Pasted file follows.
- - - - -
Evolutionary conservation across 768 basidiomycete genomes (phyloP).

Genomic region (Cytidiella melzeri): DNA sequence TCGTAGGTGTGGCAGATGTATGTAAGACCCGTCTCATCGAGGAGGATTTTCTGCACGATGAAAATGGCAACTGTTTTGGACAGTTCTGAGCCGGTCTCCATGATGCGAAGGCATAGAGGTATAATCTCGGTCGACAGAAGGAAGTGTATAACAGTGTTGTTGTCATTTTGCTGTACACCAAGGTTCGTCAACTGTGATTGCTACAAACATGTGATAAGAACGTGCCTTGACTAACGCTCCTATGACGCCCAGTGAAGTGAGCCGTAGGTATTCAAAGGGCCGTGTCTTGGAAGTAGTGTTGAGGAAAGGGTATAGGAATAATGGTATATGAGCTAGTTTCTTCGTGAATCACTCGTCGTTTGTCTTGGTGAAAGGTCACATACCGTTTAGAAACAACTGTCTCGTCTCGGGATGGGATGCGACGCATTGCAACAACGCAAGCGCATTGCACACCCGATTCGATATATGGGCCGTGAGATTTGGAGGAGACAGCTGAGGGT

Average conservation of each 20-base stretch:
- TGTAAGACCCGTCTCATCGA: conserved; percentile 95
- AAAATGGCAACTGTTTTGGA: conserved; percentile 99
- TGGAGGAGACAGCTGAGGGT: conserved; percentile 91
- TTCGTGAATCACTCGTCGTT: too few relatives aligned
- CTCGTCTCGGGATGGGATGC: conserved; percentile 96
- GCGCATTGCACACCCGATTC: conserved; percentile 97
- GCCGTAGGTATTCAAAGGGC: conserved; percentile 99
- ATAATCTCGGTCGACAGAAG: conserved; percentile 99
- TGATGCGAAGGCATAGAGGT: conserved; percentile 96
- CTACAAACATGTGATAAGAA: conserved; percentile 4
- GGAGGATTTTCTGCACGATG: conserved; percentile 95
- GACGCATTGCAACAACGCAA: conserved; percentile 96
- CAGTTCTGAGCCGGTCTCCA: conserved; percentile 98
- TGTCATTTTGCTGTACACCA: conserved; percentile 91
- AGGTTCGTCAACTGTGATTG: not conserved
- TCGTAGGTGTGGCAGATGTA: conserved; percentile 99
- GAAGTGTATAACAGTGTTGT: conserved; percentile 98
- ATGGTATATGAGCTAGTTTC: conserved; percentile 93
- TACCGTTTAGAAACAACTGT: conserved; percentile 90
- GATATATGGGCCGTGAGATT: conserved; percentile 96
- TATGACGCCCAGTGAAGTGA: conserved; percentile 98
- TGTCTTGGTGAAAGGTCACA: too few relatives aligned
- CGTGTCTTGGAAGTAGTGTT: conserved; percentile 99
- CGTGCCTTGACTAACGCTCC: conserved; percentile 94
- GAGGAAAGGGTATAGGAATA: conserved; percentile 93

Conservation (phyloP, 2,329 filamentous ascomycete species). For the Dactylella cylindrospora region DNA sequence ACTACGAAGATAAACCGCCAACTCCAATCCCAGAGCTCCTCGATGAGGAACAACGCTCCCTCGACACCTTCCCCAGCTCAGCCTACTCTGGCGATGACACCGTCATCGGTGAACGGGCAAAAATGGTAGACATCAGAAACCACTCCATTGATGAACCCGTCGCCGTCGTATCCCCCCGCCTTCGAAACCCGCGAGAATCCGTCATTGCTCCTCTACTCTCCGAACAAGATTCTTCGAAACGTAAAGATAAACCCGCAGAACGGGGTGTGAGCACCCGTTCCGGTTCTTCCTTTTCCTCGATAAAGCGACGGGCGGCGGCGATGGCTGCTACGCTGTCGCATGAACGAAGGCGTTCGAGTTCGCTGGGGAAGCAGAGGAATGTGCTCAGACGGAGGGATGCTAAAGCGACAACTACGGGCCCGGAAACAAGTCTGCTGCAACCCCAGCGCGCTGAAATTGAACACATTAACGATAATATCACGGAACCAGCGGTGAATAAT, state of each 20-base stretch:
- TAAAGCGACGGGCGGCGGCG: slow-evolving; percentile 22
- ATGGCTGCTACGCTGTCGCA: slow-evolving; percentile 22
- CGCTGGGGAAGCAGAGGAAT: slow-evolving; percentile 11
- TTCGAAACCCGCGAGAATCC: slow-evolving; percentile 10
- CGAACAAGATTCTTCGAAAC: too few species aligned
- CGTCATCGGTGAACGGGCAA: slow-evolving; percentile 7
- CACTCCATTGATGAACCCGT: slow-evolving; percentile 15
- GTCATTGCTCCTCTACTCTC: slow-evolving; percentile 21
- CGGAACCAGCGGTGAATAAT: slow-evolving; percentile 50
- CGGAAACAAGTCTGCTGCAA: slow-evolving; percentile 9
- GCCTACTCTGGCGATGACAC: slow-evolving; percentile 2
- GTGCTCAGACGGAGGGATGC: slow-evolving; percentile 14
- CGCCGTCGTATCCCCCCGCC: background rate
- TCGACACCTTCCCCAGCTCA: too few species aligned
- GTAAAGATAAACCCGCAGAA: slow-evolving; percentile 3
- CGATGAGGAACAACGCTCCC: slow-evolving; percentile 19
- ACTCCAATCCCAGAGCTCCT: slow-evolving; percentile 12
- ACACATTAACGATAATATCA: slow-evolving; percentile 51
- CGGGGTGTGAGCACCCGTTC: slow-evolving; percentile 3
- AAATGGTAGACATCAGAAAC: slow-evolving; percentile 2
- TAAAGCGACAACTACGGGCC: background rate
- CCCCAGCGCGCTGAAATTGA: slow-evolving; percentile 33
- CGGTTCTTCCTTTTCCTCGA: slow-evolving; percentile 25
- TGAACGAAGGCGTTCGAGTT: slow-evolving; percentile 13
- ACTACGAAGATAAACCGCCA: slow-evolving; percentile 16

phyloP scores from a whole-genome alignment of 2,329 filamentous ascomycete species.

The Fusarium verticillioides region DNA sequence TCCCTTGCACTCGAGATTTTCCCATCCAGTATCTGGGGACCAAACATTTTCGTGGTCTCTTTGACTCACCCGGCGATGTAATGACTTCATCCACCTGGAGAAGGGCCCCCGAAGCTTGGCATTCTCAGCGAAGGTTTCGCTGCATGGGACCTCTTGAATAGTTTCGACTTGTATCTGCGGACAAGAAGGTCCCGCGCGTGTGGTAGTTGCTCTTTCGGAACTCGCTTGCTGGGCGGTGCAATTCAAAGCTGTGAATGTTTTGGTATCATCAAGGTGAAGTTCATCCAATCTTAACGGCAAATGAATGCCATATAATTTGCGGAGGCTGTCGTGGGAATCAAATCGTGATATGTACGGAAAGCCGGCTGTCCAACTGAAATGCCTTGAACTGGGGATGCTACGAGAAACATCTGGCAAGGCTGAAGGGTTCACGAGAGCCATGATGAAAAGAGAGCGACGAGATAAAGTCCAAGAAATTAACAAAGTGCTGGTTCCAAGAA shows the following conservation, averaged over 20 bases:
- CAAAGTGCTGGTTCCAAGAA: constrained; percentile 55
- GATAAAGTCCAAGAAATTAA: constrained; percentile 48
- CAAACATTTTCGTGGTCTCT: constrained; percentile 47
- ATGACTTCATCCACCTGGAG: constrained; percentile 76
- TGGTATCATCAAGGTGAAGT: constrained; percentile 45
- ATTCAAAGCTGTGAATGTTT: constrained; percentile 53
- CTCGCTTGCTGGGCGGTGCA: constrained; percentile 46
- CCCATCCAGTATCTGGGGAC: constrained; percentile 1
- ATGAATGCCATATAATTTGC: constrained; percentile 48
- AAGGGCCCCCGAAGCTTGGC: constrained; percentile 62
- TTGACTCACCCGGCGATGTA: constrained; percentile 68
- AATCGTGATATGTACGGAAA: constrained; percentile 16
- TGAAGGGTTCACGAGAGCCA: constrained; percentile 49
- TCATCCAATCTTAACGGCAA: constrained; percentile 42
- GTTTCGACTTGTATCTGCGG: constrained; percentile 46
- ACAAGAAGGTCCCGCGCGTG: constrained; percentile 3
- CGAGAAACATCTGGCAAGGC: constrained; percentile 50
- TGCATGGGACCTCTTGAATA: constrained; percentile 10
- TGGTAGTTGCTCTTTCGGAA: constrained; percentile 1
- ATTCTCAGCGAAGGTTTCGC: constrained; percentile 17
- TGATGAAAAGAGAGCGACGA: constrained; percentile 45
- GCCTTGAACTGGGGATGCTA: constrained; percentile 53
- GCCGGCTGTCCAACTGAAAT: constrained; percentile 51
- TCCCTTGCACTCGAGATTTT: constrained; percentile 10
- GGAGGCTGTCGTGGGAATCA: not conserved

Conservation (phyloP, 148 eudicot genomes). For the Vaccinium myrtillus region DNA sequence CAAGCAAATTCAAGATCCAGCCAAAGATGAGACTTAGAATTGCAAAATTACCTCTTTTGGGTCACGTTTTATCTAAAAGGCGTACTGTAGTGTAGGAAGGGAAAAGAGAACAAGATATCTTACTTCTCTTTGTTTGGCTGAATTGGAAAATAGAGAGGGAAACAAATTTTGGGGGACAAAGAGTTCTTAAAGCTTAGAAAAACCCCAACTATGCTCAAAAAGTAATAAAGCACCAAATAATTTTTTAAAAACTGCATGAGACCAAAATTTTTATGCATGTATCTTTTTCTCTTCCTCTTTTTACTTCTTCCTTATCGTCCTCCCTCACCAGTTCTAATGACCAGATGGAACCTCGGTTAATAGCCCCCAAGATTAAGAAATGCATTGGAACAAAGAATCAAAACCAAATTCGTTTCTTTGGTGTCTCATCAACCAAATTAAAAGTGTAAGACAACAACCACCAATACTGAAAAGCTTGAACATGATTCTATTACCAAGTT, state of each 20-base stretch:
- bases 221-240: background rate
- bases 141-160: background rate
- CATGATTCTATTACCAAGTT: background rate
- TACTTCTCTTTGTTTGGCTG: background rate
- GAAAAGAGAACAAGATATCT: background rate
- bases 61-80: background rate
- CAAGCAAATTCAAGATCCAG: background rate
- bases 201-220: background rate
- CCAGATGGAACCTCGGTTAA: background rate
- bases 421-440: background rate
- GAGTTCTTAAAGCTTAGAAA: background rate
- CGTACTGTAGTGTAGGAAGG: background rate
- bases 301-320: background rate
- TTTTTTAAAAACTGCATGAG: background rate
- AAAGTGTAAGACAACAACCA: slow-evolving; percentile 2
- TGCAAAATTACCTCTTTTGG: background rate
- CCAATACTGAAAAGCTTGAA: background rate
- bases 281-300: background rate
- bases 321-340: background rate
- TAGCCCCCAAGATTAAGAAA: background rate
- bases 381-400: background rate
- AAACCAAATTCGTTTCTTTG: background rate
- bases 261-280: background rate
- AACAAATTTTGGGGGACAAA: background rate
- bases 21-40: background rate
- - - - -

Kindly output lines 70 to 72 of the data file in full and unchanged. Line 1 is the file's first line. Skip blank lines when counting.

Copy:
- TCATCCAATCTTAACGGCAA: constrained; percentile 42
- GTTTCGACTTGTATCTGCGG: constrained; percentile 46
- ACAAGAAGGTCCCGCGCGTG: constrained; percentile 3